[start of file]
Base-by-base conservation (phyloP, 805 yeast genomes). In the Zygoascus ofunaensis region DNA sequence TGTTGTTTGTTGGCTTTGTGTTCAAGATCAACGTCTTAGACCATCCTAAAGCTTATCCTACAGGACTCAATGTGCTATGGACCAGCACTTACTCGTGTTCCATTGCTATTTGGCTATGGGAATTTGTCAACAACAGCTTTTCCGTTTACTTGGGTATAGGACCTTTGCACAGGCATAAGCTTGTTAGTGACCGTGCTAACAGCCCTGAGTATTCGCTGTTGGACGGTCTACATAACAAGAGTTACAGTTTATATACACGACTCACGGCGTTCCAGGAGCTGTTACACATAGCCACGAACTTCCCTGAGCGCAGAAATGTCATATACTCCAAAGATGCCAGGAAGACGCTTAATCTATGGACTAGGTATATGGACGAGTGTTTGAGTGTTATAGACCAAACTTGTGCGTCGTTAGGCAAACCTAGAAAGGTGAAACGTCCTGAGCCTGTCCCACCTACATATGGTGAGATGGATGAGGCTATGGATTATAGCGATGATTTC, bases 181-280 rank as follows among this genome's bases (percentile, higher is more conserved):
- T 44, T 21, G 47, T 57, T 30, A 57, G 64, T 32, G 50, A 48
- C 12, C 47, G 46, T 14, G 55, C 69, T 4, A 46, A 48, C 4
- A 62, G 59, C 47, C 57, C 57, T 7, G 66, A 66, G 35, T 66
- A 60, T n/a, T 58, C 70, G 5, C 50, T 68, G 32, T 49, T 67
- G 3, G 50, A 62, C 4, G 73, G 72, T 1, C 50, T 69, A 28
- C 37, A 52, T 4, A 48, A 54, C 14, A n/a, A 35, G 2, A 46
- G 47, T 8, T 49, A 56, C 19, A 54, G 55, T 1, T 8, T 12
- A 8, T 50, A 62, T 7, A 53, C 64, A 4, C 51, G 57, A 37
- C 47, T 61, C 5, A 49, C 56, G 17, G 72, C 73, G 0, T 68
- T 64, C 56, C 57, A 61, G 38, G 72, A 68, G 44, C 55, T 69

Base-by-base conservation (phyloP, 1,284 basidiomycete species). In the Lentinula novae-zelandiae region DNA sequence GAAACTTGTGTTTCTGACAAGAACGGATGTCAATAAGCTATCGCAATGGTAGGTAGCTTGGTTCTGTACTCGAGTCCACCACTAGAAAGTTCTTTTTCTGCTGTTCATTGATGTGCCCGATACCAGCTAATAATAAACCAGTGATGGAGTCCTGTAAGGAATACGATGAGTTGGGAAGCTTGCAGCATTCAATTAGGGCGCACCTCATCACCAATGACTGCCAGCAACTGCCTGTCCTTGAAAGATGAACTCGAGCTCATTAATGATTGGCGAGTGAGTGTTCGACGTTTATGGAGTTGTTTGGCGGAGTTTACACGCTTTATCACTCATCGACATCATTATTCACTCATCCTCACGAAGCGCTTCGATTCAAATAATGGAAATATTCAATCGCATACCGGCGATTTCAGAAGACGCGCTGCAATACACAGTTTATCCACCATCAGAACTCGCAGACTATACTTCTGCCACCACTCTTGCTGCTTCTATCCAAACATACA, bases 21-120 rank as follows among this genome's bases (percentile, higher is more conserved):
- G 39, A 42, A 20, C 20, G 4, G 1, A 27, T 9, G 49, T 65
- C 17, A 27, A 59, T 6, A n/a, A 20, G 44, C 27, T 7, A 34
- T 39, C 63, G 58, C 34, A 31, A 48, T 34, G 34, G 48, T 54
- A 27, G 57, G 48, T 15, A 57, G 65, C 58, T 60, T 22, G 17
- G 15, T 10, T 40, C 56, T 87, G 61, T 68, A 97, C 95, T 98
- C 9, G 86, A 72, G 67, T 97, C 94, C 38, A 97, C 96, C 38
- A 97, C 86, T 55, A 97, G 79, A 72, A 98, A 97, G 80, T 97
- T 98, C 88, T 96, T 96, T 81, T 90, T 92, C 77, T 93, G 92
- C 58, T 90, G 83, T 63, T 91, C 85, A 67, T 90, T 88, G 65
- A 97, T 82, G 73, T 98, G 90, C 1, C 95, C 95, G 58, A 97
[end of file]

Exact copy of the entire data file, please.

Base-by-base conservation (phyloP, 805 yeast genomes). In the Zygoascus ofunaensis region DNA sequence TGTTGTTTGTTGGCTTTGTGTTCAAGATCAACGTCTTAGACCATCCTAAAGCTTATCCTACAGGACTCAATGTGCTATGGACCAGCACTTACTCGTGTTCCATTGCTATTTGGCTATGGGAATTTGTCAACAACAGCTTTTCCGTTTACTTGGGTATAGGACCTTTGCACAGGCATAAGCTTGTTAGTGACCGTGCTAACAGCCCTGAGTATTCGCTGTTGGACGGTCTACATAACAAGAGTTACAGTTTATATACACGACTCACGGCGTTCCAGGAGCTGTTACACATAGCCACGAACTTCCCTGAGCGCAGAAATGTCATATACTCCAAAGATGCCAGGAAGACGCTTAATCTATGGACTAGGTATATGGACGAGTGTTTGAGTGTTATAGACCAAACTTGTGCGTCGTTAGGCAAACCTAGAAAGGTGAAACGTCCTGAGCCTGTCCCACCTACATATGGTGAGATGGATGAGGCTATGGATTATAGCGATGATTTC, bases 181-280 rank as follows among this genome's bases (percentile, higher is more conserved):
- T 44, T 21, G 47, T 57, T 30, A 57, G 64, T 32, G 50, A 48
- C 12, C 47, G 46, T 14, G 55, C 69, T 4, A 46, A 48, C 4
- A 62, G 59, C 47, C 57, C 57, T 7, G 66, A 66, G 35, T 66
- A 60, T n/a, T 58, C 70, G 5, C 50, T 68, G 32, T 49, T 67
- G 3, G 50, A 62, C 4, G 73, G 72, T 1, C 50, T 69, A 28
- C 37, A 52, T 4, A 48, A 54, C 14, A n/a, A 35, G 2, A 46
- G 47, T 8, T 49, A 56, C 19, A 54, G 55, T 1, T 8, T 12
- A 8, T 50, A 62, T 7, A 53, C 64, A 4, C 51, G 57, A 37
- C 47, T 61, C 5, A 49, C 56, G 17, G 72, C 73, G 0, T 68
- T 64, C 56, C 57, A 61, G 38, G 72, A 68, G 44, C 55, T 69

Base-by-base conservation (phyloP, 1,284 basidiomycete species). In the Lentinula novae-zelandiae region DNA sequence GAAACTTGTGTTTCTGACAAGAACGGATGTCAATAAGCTATCGCAATGGTAGGTAGCTTGGTTCTGTACTCGAGTCCACCACTAGAAAGTTCTTTTTCTGCTGTTCATTGATGTGCCCGATACCAGCTAATAATAAACCAGTGATGGAGTCCTGTAAGGAATACGATGAGTTGGGAAGCTTGCAGCATTCAATTAGGGCGCACCTCATCACCAATGACTGCCAGCAACTGCCTGTCCTTGAAAGATGAACTCGAGCTCATTAATGATTGGCGAGTGAGTGTTCGACGTTTATGGAGTTGTTTGGCGGAGTTTACACGCTTTATCACTCATCGACATCATTATTCACTCATCCTCACGAAGCGCTTCGATTCAAATAATGGAAATATTCAATCGCATACCGGCGATTTCAGAAGACGCGCTGCAATACACAGTTTATCCACCATCAGAACTCGCAGACTATACTTCTGCCACCACTCTTGCTGCTTCTATCCAAACATACA, bases 21-120 rank as follows among this genome's bases (percentile, higher is more conserved):
- G 39, A 42, A 20, C 20, G 4, G 1, A 27, T 9, G 49, T 65
- C 17, A 27, A 59, T 6, A n/a, A 20, G 44, C 27, T 7, A 34
- T 39, C 63, G 58, C 34, A 31, A 48, T 34, G 34, G 48, T 54
- A 27, G 57, G 48, T 15, A 57, G 65, C 58, T 60, T 22, G 17
- G 15, T 10, T 40, C 56, T 87, G 61, T 68, A 97, C 95, T 98
- C 9, G 86, A 72, G 67, T 97, C 94, C 38, A 97, C 96, C 38
- A 97, C 86, T 55, A 97, G 79, A 72, A 98, A 97, G 80, T 97
- T 98, C 88, T 96, T 96, T 81, T 90, T 92, C 77, T 93, G 92
- C 58, T 90, G 83, T 63, T 91, C 85, A 67, T 90, T 88, G 65
- A 97, T 82, G 73, T 98, G 90, C 1, C 95, C 95, G 58, A 97